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The EPA is cracking down on methane leaks from (new) oil and gas wells

A gas flare is seen at an oil well site on July 26, 2013 outside Williston, North Dakota.
A gas flare is seen at an oil well site on July 26, 2013 outside Williston, North Dakota.
Andrew Burton/Getty Images
  • The Environmental Protection Agency just finalized its first-ever rules to cut down on methane leaks from oil and gas production. The standards will apply to certain new equipment and wells.
  • Methane is a potent contributor to global warming, accounting for 11 percent of US greenhouse gases, and there's been rising concern about these leaks as fracking expands and hundreds of new oil and gas wells get drilled each year.
  • Indeed, the US probably can't meet its climate goals without getting those leaks under control. So, last year, the White House set a goal of cutting methane emissions from oil and gas operations 40 to 45 percent below 2012 levels by 2025.
  • This newest rule is part of that effort — but only a very small part. It mainly requires companies to monitor and plug leaks from new equipment and wells.
  • In March, President Obama announced the EPA would also move to regulate the thousands of existing wells that have already been drilled (and are responsible for the vast majority of methane leaks). The agency is currently asking drillers for more data so that it can begin this much more complicated process.

Obama needs to cut methane for his climate plan to work

Let's start with the big picture: As part of last year's big Paris climate agreement, the Obama administration pledged that US greenhouse-gas emissions will fall 26 to 28 percent below 2005 levels by 2025.

Right now, we're not on track. As of 2014, US greenhouse-gas emissions were only 6.9 percent below 2005 levels:

(<a href="https://www3.epa.gov/climatechange/ghgemissions/usinventoryreport.html">EPA</a>)

(EPA)

The stuff that matters most is clearly carbon dioxide, which accounts for 81 percent of US emissions. That's why the Obama administration has largely focused on CO2 so far. Over the last seven years, the EPA has imposed stricter fuel-economy standards on cars and trucks and finalized the Clean Power Plan, which aims to cut CO2 from coal- and gas-fired power plants.

But that still leaves out methane, which has come under growing scrutiny from green groups of late.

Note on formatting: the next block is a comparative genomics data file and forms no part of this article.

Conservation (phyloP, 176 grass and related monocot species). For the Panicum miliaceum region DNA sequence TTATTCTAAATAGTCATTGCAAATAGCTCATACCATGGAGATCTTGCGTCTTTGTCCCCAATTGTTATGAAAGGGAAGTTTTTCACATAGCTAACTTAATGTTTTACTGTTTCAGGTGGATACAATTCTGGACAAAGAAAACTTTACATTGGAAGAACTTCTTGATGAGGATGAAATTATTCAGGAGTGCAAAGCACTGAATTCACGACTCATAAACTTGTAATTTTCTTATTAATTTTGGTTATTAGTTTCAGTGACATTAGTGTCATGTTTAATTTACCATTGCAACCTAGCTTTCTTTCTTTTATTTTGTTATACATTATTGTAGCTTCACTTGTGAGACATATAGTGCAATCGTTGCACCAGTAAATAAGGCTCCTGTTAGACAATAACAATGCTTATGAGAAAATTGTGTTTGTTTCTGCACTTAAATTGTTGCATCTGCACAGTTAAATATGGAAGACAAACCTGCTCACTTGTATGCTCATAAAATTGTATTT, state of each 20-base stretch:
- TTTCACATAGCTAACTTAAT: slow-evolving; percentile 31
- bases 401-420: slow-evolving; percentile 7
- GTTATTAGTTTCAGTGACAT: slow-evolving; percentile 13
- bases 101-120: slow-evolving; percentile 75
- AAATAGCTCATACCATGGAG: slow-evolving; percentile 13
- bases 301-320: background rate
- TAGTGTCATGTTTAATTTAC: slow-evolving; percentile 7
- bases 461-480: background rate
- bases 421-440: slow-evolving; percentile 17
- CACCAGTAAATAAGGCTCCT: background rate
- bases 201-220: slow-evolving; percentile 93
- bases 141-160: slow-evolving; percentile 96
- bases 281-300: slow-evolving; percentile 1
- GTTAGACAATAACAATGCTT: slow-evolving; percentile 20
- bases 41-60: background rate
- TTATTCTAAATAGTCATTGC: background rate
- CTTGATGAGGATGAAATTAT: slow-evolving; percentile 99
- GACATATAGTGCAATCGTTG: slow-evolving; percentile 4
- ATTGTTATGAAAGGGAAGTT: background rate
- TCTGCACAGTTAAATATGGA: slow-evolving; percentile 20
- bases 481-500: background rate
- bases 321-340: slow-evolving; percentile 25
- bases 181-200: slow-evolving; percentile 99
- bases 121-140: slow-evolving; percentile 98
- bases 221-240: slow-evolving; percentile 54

Over the past decade, thanks to the fracking boom, the United States has been using more and more natural gas instead of coal for electricity. Natural gas only emits about half as much CO2 when burned for energy, so that's a boon for climate efforts. But there's a catch: When the methane in that natural gas leaks out of wells or pipelines and into the atmosphere, it acts as a potent greenhouse gas in its own right. (The EPA assumes methane is 25 times as effective at trapping heat as carbon dioxide. Even newer scientific estimates say 36 times.)

So the fracking boom has led to an overall reduction in CO2 but an overall increase in methane emissions since 2005. We're cleaning up one mess only to create another. One analysis in 2014 by the Clean Air Task Force found the US simply can't meet its climate goals unless the EPA starts curbing methane emissions as well.

So, back in January 2015, the White House announced a new goal of cutting methane from oil and gas operations 40 to 45 percent below 2012 levels by 2025. (Oil and gas infrastructure accounts for about one-third of US methane emissions; much of the rest comes from landfills and agriculture, particularly cattle.) This rule today is a big first step in that plan.

The EPA's new rule aims to limit leaks from new oil and gas operations

Technically, it's quite feasible to plug methane leaks, which often occur in faulty drilling operations or pipelines. Many companies already use infrared cameras to detect leaks and seal them off. And, in theory, they have ample incentive to do so — it's more lucrative to capture that methane and sell it as energy than to let it waft off into the atmosphere.

But environmentalists have long argued that industry is unlikely to fix the entire methane problem on its own. Many companies, they say, are more focused on the higher returns from drilling fresh wells than on sealing up old infrastructure.